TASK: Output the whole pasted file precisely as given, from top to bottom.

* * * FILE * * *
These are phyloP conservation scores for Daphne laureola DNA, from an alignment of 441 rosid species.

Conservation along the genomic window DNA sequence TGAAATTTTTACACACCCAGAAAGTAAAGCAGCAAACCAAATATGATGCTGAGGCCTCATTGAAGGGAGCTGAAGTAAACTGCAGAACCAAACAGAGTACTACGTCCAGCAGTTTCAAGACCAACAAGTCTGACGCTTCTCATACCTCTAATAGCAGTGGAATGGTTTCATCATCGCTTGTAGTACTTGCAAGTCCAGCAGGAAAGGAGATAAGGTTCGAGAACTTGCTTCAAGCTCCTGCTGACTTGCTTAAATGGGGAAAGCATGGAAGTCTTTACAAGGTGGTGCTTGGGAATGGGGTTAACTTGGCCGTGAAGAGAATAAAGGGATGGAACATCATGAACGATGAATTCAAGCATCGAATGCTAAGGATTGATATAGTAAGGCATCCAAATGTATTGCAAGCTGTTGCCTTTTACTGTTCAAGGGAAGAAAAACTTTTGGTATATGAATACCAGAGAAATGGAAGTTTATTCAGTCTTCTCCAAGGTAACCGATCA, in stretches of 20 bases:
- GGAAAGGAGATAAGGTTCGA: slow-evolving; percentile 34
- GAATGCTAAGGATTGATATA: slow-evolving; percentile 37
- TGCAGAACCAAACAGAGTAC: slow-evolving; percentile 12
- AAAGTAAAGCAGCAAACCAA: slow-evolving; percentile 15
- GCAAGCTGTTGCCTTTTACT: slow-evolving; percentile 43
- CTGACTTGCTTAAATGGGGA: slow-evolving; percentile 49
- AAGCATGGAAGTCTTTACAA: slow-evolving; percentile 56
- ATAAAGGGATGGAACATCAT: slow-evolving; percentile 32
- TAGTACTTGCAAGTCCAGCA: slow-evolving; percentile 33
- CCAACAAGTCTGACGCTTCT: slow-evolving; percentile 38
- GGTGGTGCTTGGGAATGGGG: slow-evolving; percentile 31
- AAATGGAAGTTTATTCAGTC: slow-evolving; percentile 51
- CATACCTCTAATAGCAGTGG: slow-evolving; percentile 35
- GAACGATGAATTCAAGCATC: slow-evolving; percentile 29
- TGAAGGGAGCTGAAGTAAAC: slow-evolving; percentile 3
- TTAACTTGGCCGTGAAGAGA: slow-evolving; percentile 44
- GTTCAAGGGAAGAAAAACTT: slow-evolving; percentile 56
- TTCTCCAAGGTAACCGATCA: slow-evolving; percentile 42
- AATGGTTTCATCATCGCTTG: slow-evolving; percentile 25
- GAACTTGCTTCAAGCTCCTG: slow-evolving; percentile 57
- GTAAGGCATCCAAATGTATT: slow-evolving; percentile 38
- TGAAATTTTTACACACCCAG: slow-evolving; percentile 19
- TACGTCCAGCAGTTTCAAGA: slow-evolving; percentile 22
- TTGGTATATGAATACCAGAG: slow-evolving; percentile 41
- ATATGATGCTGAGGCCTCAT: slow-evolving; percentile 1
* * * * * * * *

These are phyloP conservation scores for Daphne laureola DNA, from an alignment of 441 rosid species.

Conservation along the genomic window DNA sequence TGAAATTTTTACACACCCAGAAAGTAAAGCAGCAAACCAAATATGATGCTGAGGCCTCATTGAAGGGAGCTGAAGTAAACTGCAGAACCAAACAGAGTACTACGTCCAGCAGTTTCAAGACCAACAAGTCTGACGCTTCTCATACCTCTAATAGCAGTGGAATGGTTTCATCATCGCTTGTAGTACTTGCAAGTCCAGCAGGAAAGGAGATAAGGTTCGAGAACTTGCTTCAAGCTCCTGCTGACTTGCTTAAATGGGGAAAGCATGGAAGTCTTTACAAGGTGGTGCTTGGGAATGGGGTTAACTTGGCCGTGAAGAGAATAAAGGGATGGAACATCATGAACGATGAATTCAAGCATCGAATGCTAAGGATTGATATAGTAAGGCATCCAAATGTATTGCAAGCTGTTGCCTTTTACTGTTCAAGGGAAGAAAAACTTTTGGTATATGAATACCAGAGAAATGGAAGTTTATTCAGTCTTCTCCAAGGTAACCGATCA, in stretches of 20 bases:
- GGAAAGGAGATAAGGTTCGA: slow-evolving; percentile 34
- GAATGCTAAGGATTGATATA: slow-evolving; percentile 37
- TGCAGAACCAAACAGAGTAC: slow-evolving; percentile 12
- AAAGTAAAGCAGCAAACCAA: slow-evolving; percentile 15
- GCAAGCTGTTGCCTTTTACT: slow-evolving; percentile 43
- CTGACTTGCTTAAATGGGGA: slow-evolving; percentile 49
- AAGCATGGAAGTCTTTACAA: slow-evolving; percentile 56
- ATAAAGGGATGGAACATCAT: slow-evolving; percentile 32
- TAGTACTTGCAAGTCCAGCA: slow-evolving; percentile 33
- CCAACAAGTCTGACGCTTCT: slow-evolving; percentile 38
- GGTGGTGCTTGGGAATGGGG: slow-evolving; percentile 31
- AAATGGAAGTTTATTCAGTC: slow-evolving; percentile 51
- CATACCTCTAATAGCAGTGG: slow-evolving; percentile 35
- GAACGATGAATTCAAGCATC: slow-evolving; percentile 29
- TGAAGGGAGCTGAAGTAAAC: slow-evolving; percentile 3
- TTAACTTGGCCGTGAAGAGA: slow-evolving; percentile 44
- GTTCAAGGGAAGAAAAACTT: slow-evolving; percentile 56
- TTCTCCAAGGTAACCGATCA: slow-evolving; percentile 42
- AATGGTTTCATCATCGCTTG: slow-evolving; percentile 25
- GAACTTGCTTCAAGCTCCTG: slow-evolving; percentile 57
- GTAAGGCATCCAAATGTATT: slow-evolving; percentile 38
- TGAAATTTTTACACACCCAG: slow-evolving; percentile 19
- TACGTCCAGCAGTTTCAAGA: slow-evolving; percentile 22
- TTGGTATATGAATACCAGAG: slow-evolving; percentile 41
- ATATGATGCTGAGGCCTCAT: slow-evolving; percentile 1